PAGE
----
Another element that didn’t really change was an expected price increase, especially in the budget tyre segment. What actually happened was a 4% increase in 2018, followed by another price drop in 2019, meaning the anti-dumping initiative had a marginal effect both in terms of volume and price.
In 2020, however, there has been a significant impact on imports due to the early effects of Covid-19 shutting down factories. As a result, 2020 so far has seen an average of 300,000 tyres per month imported into Europe, compared with 525,000 in 2019, which when you consider that the overall market has fallen by only 13%, shows that the figures of the non-European manufacturers have been much more heavily hit than those of the ETRMA manufacturers. However, Heywood believes that these non-European manufacturers will recover their position, and that by the end of next year figures will revert to the levels that were being experienced in 2019.
In terms of trends, Heywood anticipates growth in both Tier 2 and Tier 3 brands, whereas premium tyres will remain static and even perhaps exhibit negative growth, simply due to the fact that many fleets do not have the cash now to buy the highest premium products. He also expects more fleets, dealers and governments will push more on environmental and ecological aspects, which will play into the hands of the retreading industry as well as result in an increase in regrooving. There will also be an increased demand for a reduction in CO2 emissions, which will result in an increased demand for tyres with lower rolling resistance.
Heywood also refers to the fight to provide better materials as a “real arms race.” Equally important is a push for new and better processes such as liquid mixing and the use of 3D-printed moulds, as well as developments in tread patterns such as regenerative tread patterns, which are important because they make sure that tyres retain their performance by maintaining grip and water evacuation later in life. The digital revolution is also offering opportunities in areas such as RFID, tyre pressure monitoring systems (TPMS), vehicle tracking and mobility solutions, which are resulting in tyre manufacturers transforming from being mere tyre producers to being mobility solution providers.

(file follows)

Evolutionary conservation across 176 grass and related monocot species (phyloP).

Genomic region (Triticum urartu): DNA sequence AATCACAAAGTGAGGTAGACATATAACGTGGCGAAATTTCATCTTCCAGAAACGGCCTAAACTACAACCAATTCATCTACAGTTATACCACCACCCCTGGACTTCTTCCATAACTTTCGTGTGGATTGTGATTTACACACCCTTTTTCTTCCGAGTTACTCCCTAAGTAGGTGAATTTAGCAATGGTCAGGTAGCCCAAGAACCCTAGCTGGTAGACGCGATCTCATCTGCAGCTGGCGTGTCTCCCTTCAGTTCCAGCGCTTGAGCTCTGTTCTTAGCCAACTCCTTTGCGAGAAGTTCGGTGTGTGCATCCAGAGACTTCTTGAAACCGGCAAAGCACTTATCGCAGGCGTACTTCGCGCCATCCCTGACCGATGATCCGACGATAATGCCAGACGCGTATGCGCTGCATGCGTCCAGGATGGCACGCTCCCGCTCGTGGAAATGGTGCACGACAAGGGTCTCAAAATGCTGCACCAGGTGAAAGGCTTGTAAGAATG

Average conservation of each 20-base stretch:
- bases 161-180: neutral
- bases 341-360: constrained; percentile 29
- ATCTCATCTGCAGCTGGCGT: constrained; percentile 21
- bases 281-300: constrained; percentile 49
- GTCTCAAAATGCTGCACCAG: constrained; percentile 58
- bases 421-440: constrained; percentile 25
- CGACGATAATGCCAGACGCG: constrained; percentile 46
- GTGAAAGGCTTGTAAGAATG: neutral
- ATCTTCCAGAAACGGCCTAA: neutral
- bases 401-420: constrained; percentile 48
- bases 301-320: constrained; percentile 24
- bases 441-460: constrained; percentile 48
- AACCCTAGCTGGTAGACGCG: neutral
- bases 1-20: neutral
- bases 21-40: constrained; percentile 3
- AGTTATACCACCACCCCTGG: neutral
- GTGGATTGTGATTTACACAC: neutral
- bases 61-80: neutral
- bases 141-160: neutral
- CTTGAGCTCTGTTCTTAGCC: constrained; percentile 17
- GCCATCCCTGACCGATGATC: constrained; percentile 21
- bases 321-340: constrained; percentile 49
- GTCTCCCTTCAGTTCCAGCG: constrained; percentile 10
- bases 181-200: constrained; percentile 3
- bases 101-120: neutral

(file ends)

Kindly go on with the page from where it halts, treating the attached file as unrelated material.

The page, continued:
We also asked about changing business practices, which Heywood acknowledged has changed significantly. Virtual meetings have become more normal, with Heywood finding the virtual meeting a pleasant benefit of the pandemic. With dealer partners, Heywood believes virtual meetings will remain an effective means of communication. A key issue, however, is how to communicate effectively with smaller fleets with less than 20 drivers, as they are much more difficult to contact than large and medium fleets.
“Within the B2B arena, we need to prove to the large numbers of smaller fleets how we’re offering them value,” says Heywood. “That does take time and needs effective communication. In the past this meant our business account managers visiting fleets but today solutions are coming from Artificial Intelligence (AI) and CRM tools. These are especially effective because much of the time, the drivers are actually on the road, and have limited time to be contacted by us.”
Heywood believes the industry will be faced with a key challenge to effectively communicate the value of its products, and that the solutions will be found in people, technologies, using AI and using media, not just in printed form, but also be using more video media, webinars and the like.
Heywood concluded by explaining that there will still be room for the Hankook brand to grow in Europe, and the company will be looking for other opportunities and markets in which to grow. Tier 2 and Tier 3 tyres will continue to be desirable products for cash-strapped businesses, and this is where the growth is currently to be found, meaning that if Hankook want to continue to achieve growth, they have to develop an offering in the Tier 2 sector, which is where the Laufenn brand comes in. “The new brand, based on Hankook production quality, but at a Tier 2 price, offers an excellent proposition for this growing marketplace, and we are confident that it will help us to continue to deliver success in our European markets,” he concluded.